Page:The cruise of the Corwin.djvu/131

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pleasant time with Captains Millard and Kelly. Very telling views of the sculpture of the mountains along the Bay, at its head, and at the mouth, where the land-ice flowed into the one grand glacier that filled Bering Strait and Sea. The fronting cliffs of the sea glacier seem to be hardly more weathered than those of Plover Bay and adjacent fiords.

St. Michael, Alaska, June 20, 1881.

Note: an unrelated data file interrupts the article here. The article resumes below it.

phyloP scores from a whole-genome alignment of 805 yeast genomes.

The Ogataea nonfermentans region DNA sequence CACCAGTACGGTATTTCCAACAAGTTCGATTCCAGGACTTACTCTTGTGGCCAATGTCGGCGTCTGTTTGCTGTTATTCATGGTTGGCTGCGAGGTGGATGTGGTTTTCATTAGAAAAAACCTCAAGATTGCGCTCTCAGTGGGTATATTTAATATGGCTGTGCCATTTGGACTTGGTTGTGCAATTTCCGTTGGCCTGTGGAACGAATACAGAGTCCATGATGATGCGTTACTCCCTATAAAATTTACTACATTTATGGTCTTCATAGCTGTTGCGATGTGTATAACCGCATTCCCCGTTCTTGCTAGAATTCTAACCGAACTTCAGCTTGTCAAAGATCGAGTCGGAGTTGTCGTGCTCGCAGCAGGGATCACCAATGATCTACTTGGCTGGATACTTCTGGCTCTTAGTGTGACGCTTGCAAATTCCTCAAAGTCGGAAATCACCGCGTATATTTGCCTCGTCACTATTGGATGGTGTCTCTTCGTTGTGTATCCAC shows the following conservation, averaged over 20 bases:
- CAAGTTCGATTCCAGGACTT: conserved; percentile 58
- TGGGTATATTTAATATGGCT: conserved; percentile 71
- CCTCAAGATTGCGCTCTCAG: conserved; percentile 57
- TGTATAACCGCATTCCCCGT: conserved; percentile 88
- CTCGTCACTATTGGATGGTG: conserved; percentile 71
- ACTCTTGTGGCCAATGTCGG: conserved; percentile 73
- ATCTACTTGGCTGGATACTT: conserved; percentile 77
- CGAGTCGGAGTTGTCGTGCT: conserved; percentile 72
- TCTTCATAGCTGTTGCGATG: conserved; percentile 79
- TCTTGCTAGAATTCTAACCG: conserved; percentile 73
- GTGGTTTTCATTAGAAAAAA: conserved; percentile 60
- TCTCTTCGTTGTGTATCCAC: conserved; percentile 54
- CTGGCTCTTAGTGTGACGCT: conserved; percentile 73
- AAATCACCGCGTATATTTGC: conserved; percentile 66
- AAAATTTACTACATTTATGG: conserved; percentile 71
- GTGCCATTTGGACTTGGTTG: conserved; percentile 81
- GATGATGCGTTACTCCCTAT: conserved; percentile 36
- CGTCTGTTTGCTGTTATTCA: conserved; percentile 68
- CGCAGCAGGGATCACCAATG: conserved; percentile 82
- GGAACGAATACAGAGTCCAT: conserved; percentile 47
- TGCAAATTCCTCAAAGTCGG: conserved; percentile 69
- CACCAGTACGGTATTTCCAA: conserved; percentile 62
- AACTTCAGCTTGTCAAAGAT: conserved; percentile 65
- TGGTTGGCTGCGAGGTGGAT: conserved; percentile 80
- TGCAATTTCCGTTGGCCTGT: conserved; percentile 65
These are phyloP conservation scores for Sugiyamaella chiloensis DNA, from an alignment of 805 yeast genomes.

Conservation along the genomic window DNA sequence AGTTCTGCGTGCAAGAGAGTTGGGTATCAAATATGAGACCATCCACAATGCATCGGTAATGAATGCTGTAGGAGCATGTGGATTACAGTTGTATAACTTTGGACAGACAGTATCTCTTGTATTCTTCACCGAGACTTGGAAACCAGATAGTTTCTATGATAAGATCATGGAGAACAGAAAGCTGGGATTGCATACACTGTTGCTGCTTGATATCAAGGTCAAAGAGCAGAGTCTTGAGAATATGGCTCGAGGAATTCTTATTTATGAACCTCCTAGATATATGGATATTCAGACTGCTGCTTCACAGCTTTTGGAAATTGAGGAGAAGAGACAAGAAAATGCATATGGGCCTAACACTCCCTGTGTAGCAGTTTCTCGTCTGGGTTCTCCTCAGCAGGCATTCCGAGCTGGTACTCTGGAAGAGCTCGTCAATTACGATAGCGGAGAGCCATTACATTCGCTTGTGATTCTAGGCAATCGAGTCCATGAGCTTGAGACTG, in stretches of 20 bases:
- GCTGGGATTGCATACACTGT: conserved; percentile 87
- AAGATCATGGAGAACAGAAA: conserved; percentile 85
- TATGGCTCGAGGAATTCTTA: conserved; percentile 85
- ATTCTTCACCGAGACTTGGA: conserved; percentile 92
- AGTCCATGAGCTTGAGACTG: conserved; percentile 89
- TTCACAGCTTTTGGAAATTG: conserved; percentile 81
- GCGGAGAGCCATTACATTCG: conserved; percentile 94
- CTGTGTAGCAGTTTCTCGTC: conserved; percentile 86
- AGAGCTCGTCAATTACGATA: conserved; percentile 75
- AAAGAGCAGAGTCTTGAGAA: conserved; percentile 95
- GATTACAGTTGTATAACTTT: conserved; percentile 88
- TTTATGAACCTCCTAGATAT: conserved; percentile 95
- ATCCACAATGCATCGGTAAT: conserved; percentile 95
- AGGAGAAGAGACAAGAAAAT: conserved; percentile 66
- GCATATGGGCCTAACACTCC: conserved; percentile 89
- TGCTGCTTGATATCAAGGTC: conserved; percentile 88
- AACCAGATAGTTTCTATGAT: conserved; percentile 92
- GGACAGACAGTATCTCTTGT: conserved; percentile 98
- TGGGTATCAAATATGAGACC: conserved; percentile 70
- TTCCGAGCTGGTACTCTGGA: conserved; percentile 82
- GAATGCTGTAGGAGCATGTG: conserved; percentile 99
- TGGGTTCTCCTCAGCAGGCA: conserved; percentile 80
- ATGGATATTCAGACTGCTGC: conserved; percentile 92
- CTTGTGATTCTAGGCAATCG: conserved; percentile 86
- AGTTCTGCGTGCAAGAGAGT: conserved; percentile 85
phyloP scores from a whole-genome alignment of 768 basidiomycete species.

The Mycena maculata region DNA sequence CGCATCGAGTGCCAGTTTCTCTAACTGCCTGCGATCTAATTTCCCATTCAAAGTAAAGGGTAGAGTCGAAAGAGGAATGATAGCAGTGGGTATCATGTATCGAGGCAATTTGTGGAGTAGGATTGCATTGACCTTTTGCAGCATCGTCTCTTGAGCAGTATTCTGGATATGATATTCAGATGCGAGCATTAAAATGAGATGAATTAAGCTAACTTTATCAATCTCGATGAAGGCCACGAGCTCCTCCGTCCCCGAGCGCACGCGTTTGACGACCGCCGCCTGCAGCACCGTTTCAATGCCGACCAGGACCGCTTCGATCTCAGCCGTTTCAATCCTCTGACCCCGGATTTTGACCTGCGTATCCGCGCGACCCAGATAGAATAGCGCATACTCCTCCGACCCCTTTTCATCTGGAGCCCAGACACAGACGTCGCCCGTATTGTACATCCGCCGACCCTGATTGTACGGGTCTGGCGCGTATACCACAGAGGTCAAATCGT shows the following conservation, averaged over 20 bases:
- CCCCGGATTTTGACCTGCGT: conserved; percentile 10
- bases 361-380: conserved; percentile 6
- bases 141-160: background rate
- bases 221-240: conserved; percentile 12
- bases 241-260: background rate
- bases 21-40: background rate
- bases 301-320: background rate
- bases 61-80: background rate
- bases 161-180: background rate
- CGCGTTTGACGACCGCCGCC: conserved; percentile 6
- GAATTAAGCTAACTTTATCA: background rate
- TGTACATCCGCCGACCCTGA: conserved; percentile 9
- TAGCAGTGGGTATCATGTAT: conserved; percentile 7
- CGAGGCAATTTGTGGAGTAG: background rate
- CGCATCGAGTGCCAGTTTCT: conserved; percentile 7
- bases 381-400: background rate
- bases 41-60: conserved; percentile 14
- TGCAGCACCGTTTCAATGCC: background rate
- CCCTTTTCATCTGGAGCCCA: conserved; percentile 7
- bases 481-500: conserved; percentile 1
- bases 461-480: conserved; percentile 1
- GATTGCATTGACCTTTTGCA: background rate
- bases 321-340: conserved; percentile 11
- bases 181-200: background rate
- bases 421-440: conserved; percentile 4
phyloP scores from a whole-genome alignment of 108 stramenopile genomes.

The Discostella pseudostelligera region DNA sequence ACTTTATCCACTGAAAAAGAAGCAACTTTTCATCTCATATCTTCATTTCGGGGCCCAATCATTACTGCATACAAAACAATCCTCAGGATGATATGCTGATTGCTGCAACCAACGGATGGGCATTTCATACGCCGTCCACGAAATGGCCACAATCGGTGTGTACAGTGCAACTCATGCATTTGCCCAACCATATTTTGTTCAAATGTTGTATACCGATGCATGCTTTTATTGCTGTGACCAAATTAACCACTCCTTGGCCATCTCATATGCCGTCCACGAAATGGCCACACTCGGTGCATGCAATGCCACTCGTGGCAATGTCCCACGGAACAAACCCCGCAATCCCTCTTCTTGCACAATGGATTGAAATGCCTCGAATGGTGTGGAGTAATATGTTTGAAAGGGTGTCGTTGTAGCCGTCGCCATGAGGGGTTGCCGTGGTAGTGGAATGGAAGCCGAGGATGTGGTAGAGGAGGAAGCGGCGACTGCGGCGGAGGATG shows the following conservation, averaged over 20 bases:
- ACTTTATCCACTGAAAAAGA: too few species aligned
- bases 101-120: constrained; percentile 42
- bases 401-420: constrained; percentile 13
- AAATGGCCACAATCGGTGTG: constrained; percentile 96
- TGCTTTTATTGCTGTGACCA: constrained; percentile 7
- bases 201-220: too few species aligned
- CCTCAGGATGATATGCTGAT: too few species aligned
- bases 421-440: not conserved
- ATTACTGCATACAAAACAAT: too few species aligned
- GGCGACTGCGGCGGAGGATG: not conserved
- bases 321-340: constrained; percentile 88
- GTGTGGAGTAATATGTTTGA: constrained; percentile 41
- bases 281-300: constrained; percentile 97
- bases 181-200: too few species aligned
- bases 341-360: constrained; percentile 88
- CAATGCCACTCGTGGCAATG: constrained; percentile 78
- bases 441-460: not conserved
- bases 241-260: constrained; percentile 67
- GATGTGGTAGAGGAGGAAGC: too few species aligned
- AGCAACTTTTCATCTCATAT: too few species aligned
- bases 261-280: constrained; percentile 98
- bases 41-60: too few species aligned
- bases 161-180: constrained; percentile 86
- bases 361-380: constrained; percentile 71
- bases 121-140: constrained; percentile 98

Sunshine now in the Far North, sunshine all the long nightless days! ripe and mellow and hazy, like that which feeds the fruits and vines! We came into it two days ago when we were approaching this old-fashioned Russian trading post near the mouth of the Yukon River. How sweet and kindly and reviving it is after so long a burial beneath dark, sleety storm clouds! For a whole month before the beginning of this bright time, it snowed every day more or less, perhaps only for an hour or two, or all the twenty-four hours; not one day on which snow did not fall either in wet, sleety blasts, making sludge on the deck and rigging and afterward freezing fast, or in dry crystals, blowing away as fast as it fell. I have never before seen so cloudy a month, weather so strangely bewildering and depressing. It was all one stormy day, broken here and there by 85